Every year the Etrange Festival hosts its share of unreleased films, and this year it included the world premiere of the first feature film by a young French director, Romain Basset, who had already presented a short on vampires in 2008, Bloody Current Exchange, and another on ghosts in 2009, Rémy, at the same festival. Horsehead is his ambitious attempt at lifting the curse that has long prevented French cinema from producing good films in the horror genre.
After her grandmother’s death, Jessica (Lilly-Fleur Pointeaux) goes back to the spooky family manor, evidently loaded with dark secrets, where her mother Catelyn (Catriona MacColl, Lucio Fulci’s muse from the early 1980s) lives with her husband Jim (Murray Head) and George the gardener (Vernon Dobtcheff). Haunted by recurrent dreams since her childhood, Jessica has turned to studying the psychophysiological theories of lucid dreams, and her nightmares worsen with the proximity of her grandmother’s corpse. When she is bedridden with a strange fever (Fièvre was the working title of the film), she tries to control the visions of her grandmother’s ghost in order to communicate with her. Soon dream and reality merge, with reality altered by the unconscious, while the plot slowly navigates between the two states to unravel a shameful family secret.
The film seduces with its aesthetic choices. Vincent Vieillard-Baron, who was also responsible for the cinematography on Rémy, elaborates on a rich visual variation of The Nightmare, the famous painting by the 18th-century painter Henry Fuseli, whose title is literally represented by the head of a mare hovering over a sleeping beauty, on whose breast sits an incubus. The mare, or rather the eponymous Horsehead, becomes a character in the film, and Basset enriches Fuseli’s pun with a further paronomastic layer (which only works in French) between jument (mare) and jumelle (twin). It seems as if Basset’s intention were to base the whole plot on this Lacanian pun, and unfortunately, the result meets neither Basset’s ambitions nor our expectations. In particular, the film would have been better off without the religious imagery that blurs its main point. Jack of all trades and master of none, Basset cannot resist accumulating clichés. One can hardly grasp the need for Jessica’s nude crucifixion, let alone why anyone would want to have an abortion in a chapel, while the figures of the grandfather (described as an ‘Old Testament kind of man’) and of the Cardinal, mixed with the theme of immaculate conception, all seem strangely out of place in a plot whose main aim is a genealogical quest.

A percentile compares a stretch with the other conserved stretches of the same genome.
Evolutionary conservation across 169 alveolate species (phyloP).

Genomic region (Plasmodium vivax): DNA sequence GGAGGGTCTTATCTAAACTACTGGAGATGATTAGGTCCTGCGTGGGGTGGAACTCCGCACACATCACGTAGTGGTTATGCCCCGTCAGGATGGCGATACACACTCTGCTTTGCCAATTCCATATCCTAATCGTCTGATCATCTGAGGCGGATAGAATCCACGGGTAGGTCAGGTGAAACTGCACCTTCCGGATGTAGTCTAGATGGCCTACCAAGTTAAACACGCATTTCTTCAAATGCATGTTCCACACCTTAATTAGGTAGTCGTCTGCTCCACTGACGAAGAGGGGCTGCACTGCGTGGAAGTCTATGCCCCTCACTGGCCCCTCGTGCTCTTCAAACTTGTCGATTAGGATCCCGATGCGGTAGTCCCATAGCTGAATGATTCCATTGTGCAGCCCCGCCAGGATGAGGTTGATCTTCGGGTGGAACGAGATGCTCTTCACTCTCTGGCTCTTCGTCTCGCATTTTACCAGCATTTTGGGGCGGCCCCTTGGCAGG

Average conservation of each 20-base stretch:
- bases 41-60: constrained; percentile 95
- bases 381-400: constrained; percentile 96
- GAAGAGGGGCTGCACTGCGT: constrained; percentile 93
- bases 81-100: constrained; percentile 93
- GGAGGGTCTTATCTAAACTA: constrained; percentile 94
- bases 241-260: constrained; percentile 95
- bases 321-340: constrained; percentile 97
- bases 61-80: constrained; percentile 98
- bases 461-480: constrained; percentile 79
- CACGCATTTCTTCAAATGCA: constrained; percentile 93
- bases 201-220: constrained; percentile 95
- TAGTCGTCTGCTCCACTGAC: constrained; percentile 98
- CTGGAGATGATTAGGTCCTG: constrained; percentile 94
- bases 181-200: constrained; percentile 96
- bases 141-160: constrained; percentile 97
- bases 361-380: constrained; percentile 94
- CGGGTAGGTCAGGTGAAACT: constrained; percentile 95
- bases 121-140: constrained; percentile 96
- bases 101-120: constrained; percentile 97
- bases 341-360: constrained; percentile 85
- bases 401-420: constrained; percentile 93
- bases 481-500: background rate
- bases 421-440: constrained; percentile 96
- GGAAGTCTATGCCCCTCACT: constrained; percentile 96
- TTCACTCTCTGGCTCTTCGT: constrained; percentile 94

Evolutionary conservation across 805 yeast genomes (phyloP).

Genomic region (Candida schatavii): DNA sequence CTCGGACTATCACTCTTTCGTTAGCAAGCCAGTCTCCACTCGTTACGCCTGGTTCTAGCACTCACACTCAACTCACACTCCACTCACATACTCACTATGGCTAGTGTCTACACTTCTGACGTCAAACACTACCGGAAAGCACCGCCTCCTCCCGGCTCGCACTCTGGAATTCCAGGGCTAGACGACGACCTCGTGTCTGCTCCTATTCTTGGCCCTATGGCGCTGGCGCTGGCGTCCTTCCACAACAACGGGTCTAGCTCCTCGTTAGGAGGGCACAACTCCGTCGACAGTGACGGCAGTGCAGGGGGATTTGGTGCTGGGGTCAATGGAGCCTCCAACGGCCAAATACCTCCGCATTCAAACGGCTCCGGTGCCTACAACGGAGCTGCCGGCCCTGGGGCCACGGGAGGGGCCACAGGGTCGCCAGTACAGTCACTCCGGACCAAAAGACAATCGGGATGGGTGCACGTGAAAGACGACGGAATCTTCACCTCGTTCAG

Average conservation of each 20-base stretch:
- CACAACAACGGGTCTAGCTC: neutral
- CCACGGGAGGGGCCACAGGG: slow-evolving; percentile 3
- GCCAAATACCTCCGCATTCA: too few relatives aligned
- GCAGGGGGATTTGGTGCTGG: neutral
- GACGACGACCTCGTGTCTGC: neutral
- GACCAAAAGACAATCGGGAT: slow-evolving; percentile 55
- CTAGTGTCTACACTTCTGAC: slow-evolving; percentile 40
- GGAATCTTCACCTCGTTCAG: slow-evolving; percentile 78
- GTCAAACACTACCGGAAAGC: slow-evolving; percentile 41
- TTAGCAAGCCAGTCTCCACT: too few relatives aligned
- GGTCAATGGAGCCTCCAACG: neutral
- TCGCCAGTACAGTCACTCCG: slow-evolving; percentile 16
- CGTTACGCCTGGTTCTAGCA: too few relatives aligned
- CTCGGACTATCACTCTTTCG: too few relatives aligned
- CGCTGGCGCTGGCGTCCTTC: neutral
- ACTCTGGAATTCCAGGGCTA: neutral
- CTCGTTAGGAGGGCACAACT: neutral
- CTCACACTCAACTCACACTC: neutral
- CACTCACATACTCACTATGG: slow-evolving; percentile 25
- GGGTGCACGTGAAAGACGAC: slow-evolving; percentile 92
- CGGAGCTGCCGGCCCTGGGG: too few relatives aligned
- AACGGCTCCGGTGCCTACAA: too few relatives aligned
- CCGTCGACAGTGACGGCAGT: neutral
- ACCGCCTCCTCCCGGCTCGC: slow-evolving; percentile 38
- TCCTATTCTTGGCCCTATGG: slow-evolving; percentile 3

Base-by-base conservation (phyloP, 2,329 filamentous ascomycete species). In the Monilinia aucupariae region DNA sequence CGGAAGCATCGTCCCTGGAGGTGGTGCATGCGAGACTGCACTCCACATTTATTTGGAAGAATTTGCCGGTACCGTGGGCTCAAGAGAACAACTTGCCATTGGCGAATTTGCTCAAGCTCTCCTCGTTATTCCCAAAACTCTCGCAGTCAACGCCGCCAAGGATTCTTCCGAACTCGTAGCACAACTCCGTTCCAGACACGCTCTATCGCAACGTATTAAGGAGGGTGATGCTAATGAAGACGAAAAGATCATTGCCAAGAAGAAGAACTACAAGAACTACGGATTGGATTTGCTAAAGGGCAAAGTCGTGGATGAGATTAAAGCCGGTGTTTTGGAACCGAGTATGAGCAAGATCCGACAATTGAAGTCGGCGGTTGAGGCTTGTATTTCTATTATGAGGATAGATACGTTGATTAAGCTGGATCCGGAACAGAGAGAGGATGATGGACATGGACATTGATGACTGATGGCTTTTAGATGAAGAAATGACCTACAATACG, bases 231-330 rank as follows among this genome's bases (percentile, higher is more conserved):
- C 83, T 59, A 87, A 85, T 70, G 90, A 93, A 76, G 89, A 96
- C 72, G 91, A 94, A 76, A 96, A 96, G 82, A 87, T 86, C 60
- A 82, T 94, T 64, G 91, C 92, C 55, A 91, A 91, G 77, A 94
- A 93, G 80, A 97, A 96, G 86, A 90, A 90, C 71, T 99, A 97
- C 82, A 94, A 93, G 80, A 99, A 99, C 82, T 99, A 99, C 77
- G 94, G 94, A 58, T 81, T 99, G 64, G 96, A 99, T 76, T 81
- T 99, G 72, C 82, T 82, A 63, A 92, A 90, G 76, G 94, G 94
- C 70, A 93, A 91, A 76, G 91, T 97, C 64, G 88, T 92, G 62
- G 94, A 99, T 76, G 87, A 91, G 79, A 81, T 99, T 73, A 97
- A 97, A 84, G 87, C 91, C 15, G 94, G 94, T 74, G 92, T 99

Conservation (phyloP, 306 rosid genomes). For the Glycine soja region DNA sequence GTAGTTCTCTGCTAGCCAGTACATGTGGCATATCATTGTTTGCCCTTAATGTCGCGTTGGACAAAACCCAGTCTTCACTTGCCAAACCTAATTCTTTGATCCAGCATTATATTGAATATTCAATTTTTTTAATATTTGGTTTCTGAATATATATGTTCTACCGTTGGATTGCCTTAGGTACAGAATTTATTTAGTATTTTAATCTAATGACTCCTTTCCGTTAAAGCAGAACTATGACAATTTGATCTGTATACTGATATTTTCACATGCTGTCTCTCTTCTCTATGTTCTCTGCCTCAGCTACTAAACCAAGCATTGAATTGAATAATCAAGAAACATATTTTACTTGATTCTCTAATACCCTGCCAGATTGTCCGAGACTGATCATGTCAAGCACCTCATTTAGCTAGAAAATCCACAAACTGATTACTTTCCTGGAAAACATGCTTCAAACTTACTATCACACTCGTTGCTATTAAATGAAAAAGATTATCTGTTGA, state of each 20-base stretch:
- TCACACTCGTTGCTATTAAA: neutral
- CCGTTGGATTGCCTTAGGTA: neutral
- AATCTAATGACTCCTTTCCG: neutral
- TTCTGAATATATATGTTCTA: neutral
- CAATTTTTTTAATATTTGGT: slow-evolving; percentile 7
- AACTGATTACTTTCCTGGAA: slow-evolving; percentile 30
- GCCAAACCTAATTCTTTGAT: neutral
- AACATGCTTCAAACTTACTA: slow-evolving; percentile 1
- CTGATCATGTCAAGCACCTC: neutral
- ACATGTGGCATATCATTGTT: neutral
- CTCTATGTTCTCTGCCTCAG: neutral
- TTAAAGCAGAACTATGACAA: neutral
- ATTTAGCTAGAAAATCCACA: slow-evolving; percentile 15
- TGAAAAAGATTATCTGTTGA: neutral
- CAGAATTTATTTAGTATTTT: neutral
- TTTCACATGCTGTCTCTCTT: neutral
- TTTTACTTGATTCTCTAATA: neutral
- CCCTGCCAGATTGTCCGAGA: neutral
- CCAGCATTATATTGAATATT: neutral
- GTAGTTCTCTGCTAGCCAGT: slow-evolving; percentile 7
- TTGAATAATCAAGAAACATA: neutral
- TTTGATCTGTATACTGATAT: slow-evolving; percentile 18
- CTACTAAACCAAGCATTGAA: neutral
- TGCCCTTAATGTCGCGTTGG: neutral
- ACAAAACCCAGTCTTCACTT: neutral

Basset errs on the wrong side of excess, unable to turn down ideas and desires when they arise, all in all less capable of controlling his opulent imagination than Jessica her dreams. To crown it all, hoping to fool the devil by opting for an English-speaking cast, Basset does nothing to justify the fact that the film was shot on location in the village of Argenton-sur-Creuse, right in the middle of France. Yet for all the imperfections of youth, Horsehead deserves the benevolent reception one usually grants a first film, though the French curse remains yet to be lifted.
Watch the trailer: